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Nutrition

As a nation information is now readily available to us about healthy eating, yet more of us are overweight, eat nutritionally-poor diets, and develop adult onset diabetes. As we continue through Lent, let us also focus on keeping our bodies healthy. Our bodies after all are to be treated as a temple. That means not only being informed, but practicing healthy eating habits. It is necessary to be intentional about this, because it is much easier to eat in an unhealthy manner. Everyone is very busy so it is easiest to eat fast food or prepared foods that just need to be heated. Most of us need to decrease the amount of fat, sodium, and sugars we consume. Use spreads with NO transfatty acids and do not eat saturated fats. Eat foods as they appear naturally, i.e. choose fresh or frozen and avoid prepared or canned foods. If you eat meat, choose that which flies or swims rather than walks around. The salad bar is a great choice if you stick to the vegetables and some fruits and don’t add dressing, croutons, bacon, etc. If you choose salads with mayonnaise (i.e. potato, macaroni) or add several tablespoons of dressing, you may even consume more fat and calories than if you ordered a sandwich. Eat your vegetables! Drink water! Check out the Health Ministry table for handouts about nutrition and healthy eating.

The following Healthy Food Quiz was adapted from the Iowa Health Awareness Team. It is ten years old but still a good tool to check your eating habits. Check how healthy your food choices are by answering True or False to each item.

1. I eat high-fiber breakfast cereal at least 4 times a week.
2. I eat 100% whole wheat bread rather than white bread.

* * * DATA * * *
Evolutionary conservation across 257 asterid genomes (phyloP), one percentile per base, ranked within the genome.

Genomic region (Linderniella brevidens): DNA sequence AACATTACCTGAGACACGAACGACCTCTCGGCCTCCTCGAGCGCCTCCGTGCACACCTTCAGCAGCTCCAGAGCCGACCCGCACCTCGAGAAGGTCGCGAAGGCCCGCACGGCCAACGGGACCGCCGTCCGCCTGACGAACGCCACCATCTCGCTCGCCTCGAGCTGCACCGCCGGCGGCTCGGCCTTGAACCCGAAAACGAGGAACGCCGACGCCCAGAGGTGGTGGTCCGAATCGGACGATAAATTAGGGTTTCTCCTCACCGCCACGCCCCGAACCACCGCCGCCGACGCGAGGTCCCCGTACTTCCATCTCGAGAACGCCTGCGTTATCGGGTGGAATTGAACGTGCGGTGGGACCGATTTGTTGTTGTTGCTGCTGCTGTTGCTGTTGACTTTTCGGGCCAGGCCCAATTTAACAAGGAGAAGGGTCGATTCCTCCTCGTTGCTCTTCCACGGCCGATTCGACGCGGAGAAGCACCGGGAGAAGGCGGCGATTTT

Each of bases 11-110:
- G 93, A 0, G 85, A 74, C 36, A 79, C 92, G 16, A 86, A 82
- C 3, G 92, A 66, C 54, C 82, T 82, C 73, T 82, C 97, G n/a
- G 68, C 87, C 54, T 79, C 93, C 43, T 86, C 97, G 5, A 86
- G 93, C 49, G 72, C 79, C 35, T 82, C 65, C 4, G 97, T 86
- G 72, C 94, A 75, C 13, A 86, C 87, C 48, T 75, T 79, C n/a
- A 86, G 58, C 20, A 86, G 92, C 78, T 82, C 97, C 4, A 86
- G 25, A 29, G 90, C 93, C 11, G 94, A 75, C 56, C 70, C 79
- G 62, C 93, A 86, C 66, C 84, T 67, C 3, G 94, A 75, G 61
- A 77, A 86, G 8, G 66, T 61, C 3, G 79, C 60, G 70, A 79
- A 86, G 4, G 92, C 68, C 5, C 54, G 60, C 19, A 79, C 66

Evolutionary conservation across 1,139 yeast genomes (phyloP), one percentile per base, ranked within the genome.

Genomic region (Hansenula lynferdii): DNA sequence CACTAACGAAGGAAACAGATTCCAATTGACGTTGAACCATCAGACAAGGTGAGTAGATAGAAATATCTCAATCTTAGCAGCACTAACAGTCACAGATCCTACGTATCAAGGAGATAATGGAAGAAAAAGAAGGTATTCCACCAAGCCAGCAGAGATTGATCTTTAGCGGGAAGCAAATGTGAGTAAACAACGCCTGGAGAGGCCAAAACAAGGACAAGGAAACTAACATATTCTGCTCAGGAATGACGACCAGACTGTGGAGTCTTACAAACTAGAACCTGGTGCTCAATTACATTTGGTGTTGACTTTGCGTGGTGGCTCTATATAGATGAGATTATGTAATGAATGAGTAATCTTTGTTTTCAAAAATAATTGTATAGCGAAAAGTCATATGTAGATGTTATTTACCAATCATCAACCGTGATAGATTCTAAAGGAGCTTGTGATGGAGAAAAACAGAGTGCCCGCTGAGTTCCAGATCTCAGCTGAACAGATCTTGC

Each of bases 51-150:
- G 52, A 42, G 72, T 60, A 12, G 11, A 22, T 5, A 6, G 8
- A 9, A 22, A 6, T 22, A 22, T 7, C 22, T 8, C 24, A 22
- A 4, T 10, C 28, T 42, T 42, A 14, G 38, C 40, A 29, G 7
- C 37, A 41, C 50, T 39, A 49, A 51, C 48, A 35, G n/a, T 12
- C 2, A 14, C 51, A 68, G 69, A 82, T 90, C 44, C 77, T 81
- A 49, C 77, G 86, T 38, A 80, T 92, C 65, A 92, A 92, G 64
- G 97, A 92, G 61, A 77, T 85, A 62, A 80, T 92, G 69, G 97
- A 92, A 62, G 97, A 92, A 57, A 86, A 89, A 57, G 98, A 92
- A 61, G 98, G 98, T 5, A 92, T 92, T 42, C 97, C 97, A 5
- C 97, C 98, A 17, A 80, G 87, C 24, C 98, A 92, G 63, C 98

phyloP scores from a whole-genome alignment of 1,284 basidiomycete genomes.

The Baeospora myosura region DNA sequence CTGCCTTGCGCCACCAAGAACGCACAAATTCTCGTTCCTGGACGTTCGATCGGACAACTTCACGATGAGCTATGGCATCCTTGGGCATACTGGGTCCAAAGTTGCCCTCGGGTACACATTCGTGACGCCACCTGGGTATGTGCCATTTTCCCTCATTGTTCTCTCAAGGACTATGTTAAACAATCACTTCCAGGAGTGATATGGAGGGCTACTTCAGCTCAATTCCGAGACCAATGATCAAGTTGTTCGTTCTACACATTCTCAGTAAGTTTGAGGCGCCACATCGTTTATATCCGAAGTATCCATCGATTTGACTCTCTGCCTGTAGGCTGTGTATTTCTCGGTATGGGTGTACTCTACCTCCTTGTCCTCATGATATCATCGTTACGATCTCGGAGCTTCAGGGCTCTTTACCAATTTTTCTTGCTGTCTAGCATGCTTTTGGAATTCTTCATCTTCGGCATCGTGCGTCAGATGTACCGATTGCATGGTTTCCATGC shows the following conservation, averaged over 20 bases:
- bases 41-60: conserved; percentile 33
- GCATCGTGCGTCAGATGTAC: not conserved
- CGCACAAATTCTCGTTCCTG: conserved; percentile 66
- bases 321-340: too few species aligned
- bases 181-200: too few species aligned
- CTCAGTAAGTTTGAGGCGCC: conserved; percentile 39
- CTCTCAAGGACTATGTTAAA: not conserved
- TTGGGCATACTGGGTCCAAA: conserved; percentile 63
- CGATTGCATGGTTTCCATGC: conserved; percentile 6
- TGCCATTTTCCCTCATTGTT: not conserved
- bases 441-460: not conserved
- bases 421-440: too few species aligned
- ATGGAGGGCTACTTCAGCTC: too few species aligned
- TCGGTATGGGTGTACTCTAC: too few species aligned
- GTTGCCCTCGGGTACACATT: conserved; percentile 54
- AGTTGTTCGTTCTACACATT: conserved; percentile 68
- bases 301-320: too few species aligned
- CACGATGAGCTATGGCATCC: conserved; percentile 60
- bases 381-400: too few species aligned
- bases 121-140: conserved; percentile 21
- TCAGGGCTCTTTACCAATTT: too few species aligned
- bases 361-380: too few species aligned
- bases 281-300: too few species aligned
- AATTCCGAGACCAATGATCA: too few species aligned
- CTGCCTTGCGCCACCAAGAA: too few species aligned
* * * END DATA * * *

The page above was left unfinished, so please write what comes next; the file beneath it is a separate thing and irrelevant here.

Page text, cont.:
3. I eat raw fruits or vegetables at least twice a day.
4. I add unprocessed bran to my diet for added roughage.
5. I drink fewer than 2 pre-sweetened soft drinks per week (including artificially sweetened).
6. I use little sugar, syrup, jelly, or honey on my food.
7. I eat bologna, hot dogs, ham, or bacon less than once/week.
8. I rarely eat pre-packaged meals (i.e. TV dinners, Hamburger Helpers, canned stews, boxed meals, etc).
9. I don’t salt popcorn and I eat salty snacks no more than once every two weeks.
10. I eat fresh or frozen vegetables rather than canned.
11. I eat meat at only 1 meal/day and in moderate amounts (3-5 oz).
12. I eat breakfast meats less than twice/month.
13. I eat three or fewer eggs/week.
14. I eat 4 or fewer slices of cheese a week.
15. I eat white and low fat cheeses rather than yellow cheeses.
16. I use 2 teaspoons or less of margarine per day.
17. I use 2 tablespoons or less of salad dressing on a salad.
18. I eat foods cooked by methods other than frying and foods prepared without oil whenever possible.
19. I eat multiple small meals rather than 1 or 2 large meals/day.
20. I avoid snacking and before bed snacks (or if so, eat fresh vegetables or fruit).
21. I don’t eat at fast-food restaurants more than once every 2 weeks.
22. I drink fewer than 5 alcoholic drinks/week.

To score your responses, give yourself 5 points for every item you answered True.

100-110   Wow, that’s awesome!

75-100     Your diet is significantly lower in nutrients associated with chronic diseases. You have good knowledge about healthy eating and follow it.

60-75      You make good food choices, but could learn more about better methods.

50-60      You are the average (unfortunately) U.S. food consumer. You may be eating foods associated with chronic health problems. It would be a good idea to make some diet changes.

Below 50 Your diet provides about half the nutrition you need. You need to seriously consider rethinking how you eat. Check out the Health Ministry table and/or First Place at MUMC, see a dietitian or get some help at The Wellness Center.